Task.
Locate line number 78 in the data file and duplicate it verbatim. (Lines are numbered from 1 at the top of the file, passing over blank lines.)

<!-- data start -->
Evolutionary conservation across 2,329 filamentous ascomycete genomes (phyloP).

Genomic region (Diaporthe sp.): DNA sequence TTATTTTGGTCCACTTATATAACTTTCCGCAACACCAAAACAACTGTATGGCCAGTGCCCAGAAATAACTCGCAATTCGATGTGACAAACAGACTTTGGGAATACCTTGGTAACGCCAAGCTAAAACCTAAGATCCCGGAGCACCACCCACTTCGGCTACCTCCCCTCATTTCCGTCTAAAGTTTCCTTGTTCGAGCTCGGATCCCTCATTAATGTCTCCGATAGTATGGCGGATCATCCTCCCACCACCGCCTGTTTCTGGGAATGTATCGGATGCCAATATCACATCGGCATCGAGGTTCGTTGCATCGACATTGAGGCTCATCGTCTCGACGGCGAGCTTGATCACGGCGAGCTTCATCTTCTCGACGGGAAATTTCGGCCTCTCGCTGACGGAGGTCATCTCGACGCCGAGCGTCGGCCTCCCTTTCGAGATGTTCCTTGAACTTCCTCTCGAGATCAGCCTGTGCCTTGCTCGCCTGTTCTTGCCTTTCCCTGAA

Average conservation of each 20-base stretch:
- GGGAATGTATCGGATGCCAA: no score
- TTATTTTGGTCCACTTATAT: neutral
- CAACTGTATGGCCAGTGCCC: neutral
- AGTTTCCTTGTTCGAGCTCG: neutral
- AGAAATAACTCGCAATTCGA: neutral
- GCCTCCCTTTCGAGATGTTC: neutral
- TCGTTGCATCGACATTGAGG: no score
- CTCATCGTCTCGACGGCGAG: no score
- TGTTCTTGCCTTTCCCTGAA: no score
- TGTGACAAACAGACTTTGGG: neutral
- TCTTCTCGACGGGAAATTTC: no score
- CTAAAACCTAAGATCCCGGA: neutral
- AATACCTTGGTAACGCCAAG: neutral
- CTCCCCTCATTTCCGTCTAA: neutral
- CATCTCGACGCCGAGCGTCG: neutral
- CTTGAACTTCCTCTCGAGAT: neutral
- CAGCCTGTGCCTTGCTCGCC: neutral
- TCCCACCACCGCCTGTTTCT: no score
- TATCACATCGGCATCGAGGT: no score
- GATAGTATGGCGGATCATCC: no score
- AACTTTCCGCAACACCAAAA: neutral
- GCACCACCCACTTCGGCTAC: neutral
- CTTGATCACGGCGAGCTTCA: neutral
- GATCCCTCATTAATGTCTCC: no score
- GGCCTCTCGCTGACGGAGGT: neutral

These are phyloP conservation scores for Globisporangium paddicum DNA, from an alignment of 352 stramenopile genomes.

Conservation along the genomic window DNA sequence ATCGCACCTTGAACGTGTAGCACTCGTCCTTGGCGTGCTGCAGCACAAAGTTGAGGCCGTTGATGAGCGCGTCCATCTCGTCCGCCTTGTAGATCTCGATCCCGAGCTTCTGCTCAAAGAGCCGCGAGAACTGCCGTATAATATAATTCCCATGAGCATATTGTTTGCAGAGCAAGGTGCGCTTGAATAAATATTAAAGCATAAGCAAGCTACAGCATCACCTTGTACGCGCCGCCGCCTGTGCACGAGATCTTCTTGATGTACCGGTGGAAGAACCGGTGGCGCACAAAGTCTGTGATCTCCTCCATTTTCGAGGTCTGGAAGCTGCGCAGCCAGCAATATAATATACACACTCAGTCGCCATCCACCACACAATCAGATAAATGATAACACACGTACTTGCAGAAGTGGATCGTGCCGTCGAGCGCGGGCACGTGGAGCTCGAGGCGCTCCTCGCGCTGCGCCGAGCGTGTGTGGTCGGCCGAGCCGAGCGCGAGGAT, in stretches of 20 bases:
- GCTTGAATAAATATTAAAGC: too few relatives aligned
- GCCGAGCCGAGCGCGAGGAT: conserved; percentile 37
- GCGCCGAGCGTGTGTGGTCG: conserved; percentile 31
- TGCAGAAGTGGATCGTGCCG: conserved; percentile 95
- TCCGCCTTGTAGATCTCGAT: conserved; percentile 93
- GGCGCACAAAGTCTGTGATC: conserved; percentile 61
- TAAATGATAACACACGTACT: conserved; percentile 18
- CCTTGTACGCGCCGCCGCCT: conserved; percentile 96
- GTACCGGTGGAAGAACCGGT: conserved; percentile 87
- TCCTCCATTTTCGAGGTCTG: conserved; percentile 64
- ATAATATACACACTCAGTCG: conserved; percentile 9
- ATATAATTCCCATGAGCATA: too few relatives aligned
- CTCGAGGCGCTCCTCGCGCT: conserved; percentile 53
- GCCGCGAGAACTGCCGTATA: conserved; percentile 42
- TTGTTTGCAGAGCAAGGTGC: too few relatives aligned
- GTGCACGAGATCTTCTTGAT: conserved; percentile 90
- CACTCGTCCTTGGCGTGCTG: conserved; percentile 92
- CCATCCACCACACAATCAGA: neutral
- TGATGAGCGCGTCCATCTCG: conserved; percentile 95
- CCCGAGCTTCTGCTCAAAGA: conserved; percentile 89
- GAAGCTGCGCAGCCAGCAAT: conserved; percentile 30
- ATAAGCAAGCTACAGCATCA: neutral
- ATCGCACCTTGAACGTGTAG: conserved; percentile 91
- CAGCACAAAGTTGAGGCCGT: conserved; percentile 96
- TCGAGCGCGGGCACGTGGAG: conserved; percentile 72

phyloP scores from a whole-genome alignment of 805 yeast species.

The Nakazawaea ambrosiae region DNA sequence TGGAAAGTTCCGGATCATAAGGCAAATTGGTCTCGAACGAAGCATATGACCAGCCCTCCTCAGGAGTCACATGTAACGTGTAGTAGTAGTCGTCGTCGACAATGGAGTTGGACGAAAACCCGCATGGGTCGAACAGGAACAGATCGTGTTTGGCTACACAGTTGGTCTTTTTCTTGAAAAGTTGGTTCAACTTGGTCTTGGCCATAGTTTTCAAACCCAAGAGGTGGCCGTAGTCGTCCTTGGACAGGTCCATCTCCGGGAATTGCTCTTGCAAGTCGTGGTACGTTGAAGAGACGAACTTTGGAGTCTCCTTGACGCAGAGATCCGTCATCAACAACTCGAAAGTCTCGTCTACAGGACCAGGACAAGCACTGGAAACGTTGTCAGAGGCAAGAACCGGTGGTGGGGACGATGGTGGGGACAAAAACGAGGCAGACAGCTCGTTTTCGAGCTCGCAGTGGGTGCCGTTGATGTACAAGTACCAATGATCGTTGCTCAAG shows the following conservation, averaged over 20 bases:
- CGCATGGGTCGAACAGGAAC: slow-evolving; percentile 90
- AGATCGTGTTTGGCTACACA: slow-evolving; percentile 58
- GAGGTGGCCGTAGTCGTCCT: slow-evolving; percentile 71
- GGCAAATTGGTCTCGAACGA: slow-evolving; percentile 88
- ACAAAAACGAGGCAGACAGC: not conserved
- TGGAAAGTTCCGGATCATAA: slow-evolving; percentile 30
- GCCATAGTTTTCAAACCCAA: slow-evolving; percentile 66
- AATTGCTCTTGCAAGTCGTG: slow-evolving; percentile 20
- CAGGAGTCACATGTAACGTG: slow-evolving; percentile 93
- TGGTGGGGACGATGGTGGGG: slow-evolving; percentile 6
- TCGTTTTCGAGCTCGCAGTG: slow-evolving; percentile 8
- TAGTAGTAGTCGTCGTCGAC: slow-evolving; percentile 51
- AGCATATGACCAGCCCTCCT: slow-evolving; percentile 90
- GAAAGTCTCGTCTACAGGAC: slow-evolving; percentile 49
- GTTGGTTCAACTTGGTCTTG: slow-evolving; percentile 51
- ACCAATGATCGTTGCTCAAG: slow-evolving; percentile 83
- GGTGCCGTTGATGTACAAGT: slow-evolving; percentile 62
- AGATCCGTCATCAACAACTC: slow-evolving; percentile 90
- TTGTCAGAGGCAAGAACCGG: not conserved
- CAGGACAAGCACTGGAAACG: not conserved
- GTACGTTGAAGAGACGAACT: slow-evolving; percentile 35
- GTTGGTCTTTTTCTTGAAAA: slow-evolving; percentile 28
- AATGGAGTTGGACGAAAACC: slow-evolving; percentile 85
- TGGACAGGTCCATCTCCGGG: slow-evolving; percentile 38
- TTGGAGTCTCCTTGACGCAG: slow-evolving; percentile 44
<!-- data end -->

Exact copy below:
- GTACGTTGAAGAGACGAACT: slow-evolving; percentile 35